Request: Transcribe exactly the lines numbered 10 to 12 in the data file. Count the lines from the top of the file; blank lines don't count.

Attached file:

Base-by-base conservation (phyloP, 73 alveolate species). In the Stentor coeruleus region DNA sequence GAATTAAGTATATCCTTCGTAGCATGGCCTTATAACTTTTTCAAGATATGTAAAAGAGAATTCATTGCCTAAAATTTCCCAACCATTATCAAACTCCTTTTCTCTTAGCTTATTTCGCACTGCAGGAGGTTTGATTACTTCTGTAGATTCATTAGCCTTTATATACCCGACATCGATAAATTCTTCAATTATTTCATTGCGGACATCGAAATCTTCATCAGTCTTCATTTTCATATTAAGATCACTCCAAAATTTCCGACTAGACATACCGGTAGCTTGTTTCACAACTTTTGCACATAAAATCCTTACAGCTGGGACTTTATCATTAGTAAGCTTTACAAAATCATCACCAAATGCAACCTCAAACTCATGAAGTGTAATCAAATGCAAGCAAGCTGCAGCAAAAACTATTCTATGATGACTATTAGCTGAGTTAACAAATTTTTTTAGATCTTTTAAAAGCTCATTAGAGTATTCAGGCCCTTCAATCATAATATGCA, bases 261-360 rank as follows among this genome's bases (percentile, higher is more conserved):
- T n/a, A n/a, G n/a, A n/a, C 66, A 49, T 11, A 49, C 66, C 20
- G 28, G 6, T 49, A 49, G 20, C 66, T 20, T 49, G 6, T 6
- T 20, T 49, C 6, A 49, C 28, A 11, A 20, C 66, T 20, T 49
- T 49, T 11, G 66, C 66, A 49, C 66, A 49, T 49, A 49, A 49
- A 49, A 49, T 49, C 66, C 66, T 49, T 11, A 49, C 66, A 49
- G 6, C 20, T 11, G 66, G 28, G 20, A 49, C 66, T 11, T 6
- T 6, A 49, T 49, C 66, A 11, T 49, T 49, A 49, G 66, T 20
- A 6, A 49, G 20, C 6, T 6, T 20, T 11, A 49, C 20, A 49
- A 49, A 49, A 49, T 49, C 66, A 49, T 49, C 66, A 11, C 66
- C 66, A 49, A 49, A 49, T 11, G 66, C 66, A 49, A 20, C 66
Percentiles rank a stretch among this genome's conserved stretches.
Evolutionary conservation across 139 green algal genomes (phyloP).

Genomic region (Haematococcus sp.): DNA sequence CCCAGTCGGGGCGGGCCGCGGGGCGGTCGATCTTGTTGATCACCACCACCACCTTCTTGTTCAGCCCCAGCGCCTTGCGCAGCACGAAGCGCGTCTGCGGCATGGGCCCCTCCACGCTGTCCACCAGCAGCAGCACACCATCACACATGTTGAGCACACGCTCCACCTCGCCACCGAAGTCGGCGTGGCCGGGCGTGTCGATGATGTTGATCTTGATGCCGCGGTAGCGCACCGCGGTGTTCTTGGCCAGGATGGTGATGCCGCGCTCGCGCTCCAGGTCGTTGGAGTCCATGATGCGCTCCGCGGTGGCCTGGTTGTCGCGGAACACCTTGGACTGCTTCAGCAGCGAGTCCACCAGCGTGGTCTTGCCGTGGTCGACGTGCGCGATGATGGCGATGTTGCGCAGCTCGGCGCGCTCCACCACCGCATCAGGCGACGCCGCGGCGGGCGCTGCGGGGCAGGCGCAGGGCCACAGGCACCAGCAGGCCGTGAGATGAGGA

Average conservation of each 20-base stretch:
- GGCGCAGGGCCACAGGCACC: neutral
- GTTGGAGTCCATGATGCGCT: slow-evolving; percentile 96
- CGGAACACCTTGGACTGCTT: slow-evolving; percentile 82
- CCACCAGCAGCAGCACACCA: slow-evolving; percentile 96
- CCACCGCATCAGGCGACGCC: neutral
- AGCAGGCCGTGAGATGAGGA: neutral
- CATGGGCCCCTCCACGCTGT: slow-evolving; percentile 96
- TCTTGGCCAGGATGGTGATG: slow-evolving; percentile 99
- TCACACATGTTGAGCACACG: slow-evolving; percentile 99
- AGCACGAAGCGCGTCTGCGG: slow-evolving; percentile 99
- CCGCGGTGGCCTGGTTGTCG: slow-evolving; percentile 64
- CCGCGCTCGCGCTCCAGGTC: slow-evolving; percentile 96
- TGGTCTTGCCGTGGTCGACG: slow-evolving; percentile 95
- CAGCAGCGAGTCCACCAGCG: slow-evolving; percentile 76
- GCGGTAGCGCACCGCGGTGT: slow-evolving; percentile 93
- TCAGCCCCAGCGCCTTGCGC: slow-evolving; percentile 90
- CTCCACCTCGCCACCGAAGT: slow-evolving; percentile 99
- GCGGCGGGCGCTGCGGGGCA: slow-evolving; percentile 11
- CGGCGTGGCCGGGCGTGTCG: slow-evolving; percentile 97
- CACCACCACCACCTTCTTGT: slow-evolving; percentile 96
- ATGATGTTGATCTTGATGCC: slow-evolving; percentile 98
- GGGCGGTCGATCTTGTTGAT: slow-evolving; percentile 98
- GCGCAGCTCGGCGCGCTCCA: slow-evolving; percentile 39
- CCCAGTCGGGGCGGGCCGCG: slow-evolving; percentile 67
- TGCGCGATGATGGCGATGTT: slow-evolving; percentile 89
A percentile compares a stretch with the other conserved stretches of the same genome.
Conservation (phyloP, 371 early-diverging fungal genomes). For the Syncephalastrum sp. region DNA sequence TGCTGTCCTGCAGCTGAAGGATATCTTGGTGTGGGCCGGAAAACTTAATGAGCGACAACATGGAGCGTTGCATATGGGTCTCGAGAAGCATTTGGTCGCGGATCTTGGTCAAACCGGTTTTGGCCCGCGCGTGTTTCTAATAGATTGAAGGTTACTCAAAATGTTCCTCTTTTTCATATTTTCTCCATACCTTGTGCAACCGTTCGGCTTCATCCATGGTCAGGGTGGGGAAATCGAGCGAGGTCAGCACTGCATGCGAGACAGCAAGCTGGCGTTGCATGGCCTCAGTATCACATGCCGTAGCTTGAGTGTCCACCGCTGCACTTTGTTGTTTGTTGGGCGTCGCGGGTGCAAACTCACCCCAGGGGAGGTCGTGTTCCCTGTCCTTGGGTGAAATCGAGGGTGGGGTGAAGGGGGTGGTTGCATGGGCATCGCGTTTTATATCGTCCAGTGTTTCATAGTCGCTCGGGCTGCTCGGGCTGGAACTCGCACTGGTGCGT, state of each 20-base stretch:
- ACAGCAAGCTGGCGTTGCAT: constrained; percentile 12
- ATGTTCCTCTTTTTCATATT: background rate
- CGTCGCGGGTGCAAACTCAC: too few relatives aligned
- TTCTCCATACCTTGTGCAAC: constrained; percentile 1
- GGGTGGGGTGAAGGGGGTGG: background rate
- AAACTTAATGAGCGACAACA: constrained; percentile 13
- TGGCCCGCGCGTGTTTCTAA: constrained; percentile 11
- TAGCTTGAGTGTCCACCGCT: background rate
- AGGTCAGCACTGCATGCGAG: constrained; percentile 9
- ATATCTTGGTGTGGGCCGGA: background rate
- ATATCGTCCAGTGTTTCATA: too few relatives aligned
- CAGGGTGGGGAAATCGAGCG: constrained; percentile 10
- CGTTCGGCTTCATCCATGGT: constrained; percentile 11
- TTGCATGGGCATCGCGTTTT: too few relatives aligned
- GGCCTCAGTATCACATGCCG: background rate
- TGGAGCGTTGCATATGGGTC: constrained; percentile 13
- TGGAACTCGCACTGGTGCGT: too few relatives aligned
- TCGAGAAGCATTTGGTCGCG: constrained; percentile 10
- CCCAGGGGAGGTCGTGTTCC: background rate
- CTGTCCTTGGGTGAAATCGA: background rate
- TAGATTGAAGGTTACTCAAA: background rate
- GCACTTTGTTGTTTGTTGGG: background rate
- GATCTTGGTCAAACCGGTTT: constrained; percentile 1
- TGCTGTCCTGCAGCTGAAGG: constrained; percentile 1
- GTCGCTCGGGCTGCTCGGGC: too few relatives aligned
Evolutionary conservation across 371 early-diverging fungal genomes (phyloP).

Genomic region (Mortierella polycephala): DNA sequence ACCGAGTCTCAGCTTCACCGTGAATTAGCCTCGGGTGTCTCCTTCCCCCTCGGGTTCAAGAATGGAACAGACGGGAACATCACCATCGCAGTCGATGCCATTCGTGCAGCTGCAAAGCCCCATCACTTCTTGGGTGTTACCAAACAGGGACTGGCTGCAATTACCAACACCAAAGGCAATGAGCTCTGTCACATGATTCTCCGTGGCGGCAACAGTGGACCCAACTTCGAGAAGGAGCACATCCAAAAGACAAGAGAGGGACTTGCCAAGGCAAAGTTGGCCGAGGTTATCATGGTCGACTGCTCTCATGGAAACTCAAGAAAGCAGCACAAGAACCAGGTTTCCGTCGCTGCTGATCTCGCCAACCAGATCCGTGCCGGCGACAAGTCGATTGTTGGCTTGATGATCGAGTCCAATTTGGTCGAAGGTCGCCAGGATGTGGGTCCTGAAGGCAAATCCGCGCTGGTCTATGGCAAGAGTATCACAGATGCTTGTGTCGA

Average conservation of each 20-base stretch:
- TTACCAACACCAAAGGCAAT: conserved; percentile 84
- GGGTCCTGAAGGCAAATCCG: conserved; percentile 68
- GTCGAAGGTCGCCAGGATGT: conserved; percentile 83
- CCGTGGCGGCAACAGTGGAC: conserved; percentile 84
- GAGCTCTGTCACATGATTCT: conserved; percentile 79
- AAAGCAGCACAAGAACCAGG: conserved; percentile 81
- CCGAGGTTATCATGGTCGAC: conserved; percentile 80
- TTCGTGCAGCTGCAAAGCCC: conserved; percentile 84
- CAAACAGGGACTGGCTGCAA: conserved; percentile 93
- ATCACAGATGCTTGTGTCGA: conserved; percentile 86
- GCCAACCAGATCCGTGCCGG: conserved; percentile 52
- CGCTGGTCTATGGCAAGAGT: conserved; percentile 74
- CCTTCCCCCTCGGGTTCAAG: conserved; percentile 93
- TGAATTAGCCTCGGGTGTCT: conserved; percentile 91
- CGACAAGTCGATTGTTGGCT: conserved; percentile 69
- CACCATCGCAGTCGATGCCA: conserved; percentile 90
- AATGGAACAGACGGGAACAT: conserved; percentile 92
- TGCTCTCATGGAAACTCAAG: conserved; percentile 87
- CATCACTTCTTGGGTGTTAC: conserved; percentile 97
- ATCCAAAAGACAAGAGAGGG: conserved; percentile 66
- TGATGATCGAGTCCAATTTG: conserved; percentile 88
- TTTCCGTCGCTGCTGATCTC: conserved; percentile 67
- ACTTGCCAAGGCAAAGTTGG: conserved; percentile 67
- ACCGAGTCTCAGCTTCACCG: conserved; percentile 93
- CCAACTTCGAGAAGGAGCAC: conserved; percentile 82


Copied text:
- A 49, A 49, A 49, T 49, C 66, A 49, T 49, C 66, A 11, C 66
- C 66, A 49, A 49, A 49, T 11, G 66, C 66, A 49, A 20, C 66
Percentiles rank a stretch among this genome's conserved stretches.